Overall - 5 / 246
M - 5 / 124
Shoes - Brooks Pure Connect 2 

I’m not gonna lie, I’m surprised by this finish time. I knew I had a personal best in me going in to the race, and was pretty confident a sub-40 would be possible, but a sub-38 was wayyy beyond where I thought I could push myself. (My previous “official” PB being last year’s 42:36 Longest Day 10k).

Woke up to an absolutely amazing morning on Saturday, had my breakfast and ran an easy 6km down to the start line at Devonian Park (Denman & Georgia). It was nice to get there about 25 minutes early and just enjoy the sunshine. Everyone was in a good mood and lots of great energy from the mingling runners (around 300 10k racers and just over 100 5k racers).

This had to be the most “shy” race start I’ve ever taken part in. When they called the 10k runners up and asked that those looking for a competitive time come up front, I was surprised to find myself standing at the start line with Stephen Lamb and a few others tentatively wandering up. Usually, especially in self-seeding races, you can’t even get to the start line and get stuck trying to get around slower runners in the first few hundred meters. (Noticeably absent were the speedy blue VFAC shirts).

Heading for finish line - Photo by Leah
The race start was delayed by 5 minutes, but soon enough we were speeding out on to the path towards the park. I definitely went out fast, more of a 5k pace of 3:37, and could feel it. I knew I wanted to stay sub-4 minute but that was a little crazy. I made a point of pulling back, thinking a 3:50 was my best case race pace (based on my recent 5k race time).

I knew I was doing OK when at 5k I could still see Stephen in the distance.

Fortunately a couple of runners had gone out ahead of me pretty strong and I tried to keep them in sight for a target. I got past a couple more that went out quickly but started to fade just before 5k, and then worked my way up to catch up to the other two runners working in close pace to where I was. I hung on to them for the next few km’s, noting we were still holding a strong sub-4 pace.

My thought process was something like “Wow, this pace is too fast, if I can hang on until 5k I can pull back and still make a PB…”… “yep, this is tough, I’m at 6k now, if I can hang on until 7 I could just walk a PB in…” …“holy crap, I’m at 8k and pulling ahead…” “…9k, one km to go, I hope those guys behind me don’t have anything left cuz I sure don’t…”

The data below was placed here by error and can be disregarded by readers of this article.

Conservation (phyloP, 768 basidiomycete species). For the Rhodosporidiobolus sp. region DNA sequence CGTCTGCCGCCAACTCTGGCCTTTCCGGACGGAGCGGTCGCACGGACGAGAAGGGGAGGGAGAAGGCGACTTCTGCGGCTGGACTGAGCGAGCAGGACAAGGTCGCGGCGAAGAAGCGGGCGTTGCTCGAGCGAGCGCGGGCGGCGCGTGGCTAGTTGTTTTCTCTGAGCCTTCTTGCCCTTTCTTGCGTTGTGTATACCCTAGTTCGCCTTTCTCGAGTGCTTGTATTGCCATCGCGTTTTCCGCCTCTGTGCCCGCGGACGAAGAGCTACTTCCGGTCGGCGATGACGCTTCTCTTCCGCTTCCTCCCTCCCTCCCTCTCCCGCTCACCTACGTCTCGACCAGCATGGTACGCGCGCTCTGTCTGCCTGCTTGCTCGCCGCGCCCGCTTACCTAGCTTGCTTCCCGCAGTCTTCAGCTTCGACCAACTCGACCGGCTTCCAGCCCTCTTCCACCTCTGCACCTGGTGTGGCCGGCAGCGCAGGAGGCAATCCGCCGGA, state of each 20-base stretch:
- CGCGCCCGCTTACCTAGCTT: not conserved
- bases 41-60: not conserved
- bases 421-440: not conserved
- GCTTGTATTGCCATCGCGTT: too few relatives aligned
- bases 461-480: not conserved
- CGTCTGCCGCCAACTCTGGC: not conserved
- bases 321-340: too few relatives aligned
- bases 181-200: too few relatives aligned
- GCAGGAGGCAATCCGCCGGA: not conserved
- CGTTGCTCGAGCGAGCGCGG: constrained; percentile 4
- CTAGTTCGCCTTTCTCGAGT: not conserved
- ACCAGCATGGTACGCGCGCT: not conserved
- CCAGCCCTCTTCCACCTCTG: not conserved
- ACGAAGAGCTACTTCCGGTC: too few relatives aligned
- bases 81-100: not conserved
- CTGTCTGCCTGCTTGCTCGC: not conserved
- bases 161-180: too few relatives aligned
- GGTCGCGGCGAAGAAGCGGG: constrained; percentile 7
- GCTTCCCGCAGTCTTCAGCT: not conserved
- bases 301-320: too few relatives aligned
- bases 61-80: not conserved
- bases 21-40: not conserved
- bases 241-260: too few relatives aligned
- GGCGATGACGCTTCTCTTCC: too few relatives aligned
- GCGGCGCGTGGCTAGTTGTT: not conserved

Just before 8k I found myself able to surge ahead. At this point I wasn’t doing the math but knew I would be coming in at a really solid time. (My watch was only set to Pace and Distance, no Time Elapsed). There was the only modest hill just over the stone bridge heading to the 9k marker on the East side of the lagoon. It was a little tough that late in the race.

I pushed as hard as I could up the path along Georgia to the sharp left turn just before the finish… high-fived Leah on the sprint in and looked at the clock in amazement.

It still surprises me how much different training is from race day. I can feel like I’m giving it 110% on a tempo Wednesday, and yet come race day I can usually still find that next gear. I’m also glad that my training is teaching me to trust my instincts and not be a slave to the watch. I would’ve pulled myself way back had I gone with what I assumed I could do.

It was an excellent prep race for the fast approaching BMO Vancouver Marathon.

The MEC Race Series is well organized and inexpensive. Lots of fun. I'm sure I'll do more.

Monday, 24 March 2014

Race Report: St. Patrick's Day 5k | Vancouver

Garmin splits
Chip Time - 18:38
Mile Time - 05:57
Overall - 96 / 1,715
Div M45-49 - 3 / 52
Shoes - Brooks Pure Connect 2 (Green, of course)

St Patrick’s 5km was my first official 5km race. I’ve done a few 5km “time trials” along False Creek in my marathon clinics (and last year managed to get just under 20 minutes). I’ve been running well and seeing some good progress on my tempo runs but I was curious to see what I could pull off. I figured I might try a stretch goal of sub-19 and see what happens. 

Sunday started rainy as I ran the 7km’s from VCC down to the start line at Stanley Park. It was about 15 minutes from race time as I got finished up at bag check and I followed the crowd over to the start line on Pipeline Road. There was quite a crowd already but I managed to spot Jan up close to the front near the Elite corral.

It wasn’t too long until the Maserati pace car revved up and we were counting down.